GUY RAZ, host:
Welcome back to ALL THINGS CONSIDERED from NPR News. I'm Guy Raz.
The Mexican government is sending 1,500 more troops into Ciudad Juarez. Tomorrow, those soldiers will begin patrolling the streets of that city where drug murders have been surging. The move comes a week after a federal roundup of dozens of local officials, including 10 mayors in western Mexico, accused of helping the cartels.
To top it off, authorities seized frozen sharks stuffed with one ton of cocaine.
NPR's Mexico City bureau chief Jason Beaubien is with us now. And Jason, let's start with Ciudad Juarez. Why does the government feel it needs to send so many more troops in?
JASON BEAUBIEN: Basically because what they have been doing hasn't been working. They sent in an additional 7,000 troops and federal police to basically take over Ciudad Juarez after the drug cartels threatened to execute a police officer every 48 hours unless the police chief quit, and so the police chief quit back in March, and then the army took over.
At first, it looked like the strategy was working. But then over time, the killings sort of came back, the assassinations. And they got up to the point where they're having, again, nine or 10 every day, and it just looked like they needed to do something else. And so that's what's happening now. They're sending in these additional troops to see whether that can get control of the situation.
RAZ: And Jason, what can you tell us about the arrest of all those mayors in western Mexico?
BEAUBIEN: This happened in Michoacan. The federal government went in with the federal police and with soldiers and arrested 10 mayors, a whole bunch of prosecutors, one of the top aides to the governor. And this was the first time in President Calderon's drug war, which began about 2.5 years ago, where he has really gone after the traditional political apparatus that has been assumed by most people to be protecting these drug cartels because that's how it always worked in Mexico.
In the past, drug lords had one particular territory. They made a deal with the local officials, and they were allowed to operate. So this was an interesting move.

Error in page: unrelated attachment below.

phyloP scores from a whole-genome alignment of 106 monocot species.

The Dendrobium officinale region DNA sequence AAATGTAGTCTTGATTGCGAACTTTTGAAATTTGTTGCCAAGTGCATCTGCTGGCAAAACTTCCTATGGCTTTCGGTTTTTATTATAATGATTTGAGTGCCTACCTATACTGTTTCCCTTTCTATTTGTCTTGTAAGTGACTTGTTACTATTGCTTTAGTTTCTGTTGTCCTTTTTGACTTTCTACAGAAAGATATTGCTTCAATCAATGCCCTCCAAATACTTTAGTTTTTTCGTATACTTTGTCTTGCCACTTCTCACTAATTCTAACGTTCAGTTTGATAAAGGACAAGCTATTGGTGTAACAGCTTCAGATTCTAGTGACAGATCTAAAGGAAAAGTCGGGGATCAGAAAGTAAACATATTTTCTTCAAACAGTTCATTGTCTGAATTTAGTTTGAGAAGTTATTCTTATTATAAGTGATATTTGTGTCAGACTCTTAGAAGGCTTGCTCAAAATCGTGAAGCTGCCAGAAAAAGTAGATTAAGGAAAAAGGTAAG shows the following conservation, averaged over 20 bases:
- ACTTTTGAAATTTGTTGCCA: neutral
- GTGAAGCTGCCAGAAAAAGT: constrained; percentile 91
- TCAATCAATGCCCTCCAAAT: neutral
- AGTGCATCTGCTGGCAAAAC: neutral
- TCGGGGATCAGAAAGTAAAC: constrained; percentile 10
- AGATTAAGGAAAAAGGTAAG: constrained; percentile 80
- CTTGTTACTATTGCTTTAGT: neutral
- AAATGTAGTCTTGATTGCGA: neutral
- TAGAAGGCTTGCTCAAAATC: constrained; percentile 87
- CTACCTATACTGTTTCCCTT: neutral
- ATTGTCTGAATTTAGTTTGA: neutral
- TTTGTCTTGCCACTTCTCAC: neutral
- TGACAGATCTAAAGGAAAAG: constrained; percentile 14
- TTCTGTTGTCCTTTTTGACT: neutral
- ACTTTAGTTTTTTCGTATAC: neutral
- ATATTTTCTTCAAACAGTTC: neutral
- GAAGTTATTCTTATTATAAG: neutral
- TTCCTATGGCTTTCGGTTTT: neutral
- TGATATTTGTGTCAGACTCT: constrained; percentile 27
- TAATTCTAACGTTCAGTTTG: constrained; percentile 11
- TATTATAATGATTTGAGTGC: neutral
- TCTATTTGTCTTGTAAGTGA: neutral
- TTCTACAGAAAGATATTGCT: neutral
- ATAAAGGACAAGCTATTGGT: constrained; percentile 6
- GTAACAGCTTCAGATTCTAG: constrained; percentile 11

There was a lot of criticism, saying that it's only in Michoacan. At the same time, however, you did have the federal police going into Monterey, which is up in the north, and they actually had a standoff between federal police with arms, their guns draw on local police, who also had their guns drawn, to disarm what was assumed to be an incredibly corrupt group of police officers in that northern city.
So it looks like, at this point, there is this shift to try to go after more of the politicians, the corrupt institutional elements that have been aiding the drug cartels.
RAZ: And Jason finally, a major drug bust in Mexico this week, cocaine hidden in a fairly creative way.
BEAUBIEN: Yes, this - by any standard, this was a really remarkable drug bust that happened in the port city of Progresso, which is out on the Yucatan facing the Gulf of Mexico. They found two shipping containers that had come in from Costa Rica, and they were carrying frozen shark, entire carcasses of shark, and they were stuffed with almost a ton of cocaine.
It sort of shows that the efforts that are being made are having an effect and that they're not just sending in boxes of cocaine anymore. They're not just picking up suitcases at the airport. The drug cartels had to refocus how they do this, and they're doing such things as stuffing sharks with cocaine.
RAZ: That's NPR's Mexico City bureau chief Jason Beaubien. Jason, thanks very much.
BEAUBIEN: You're welcome.
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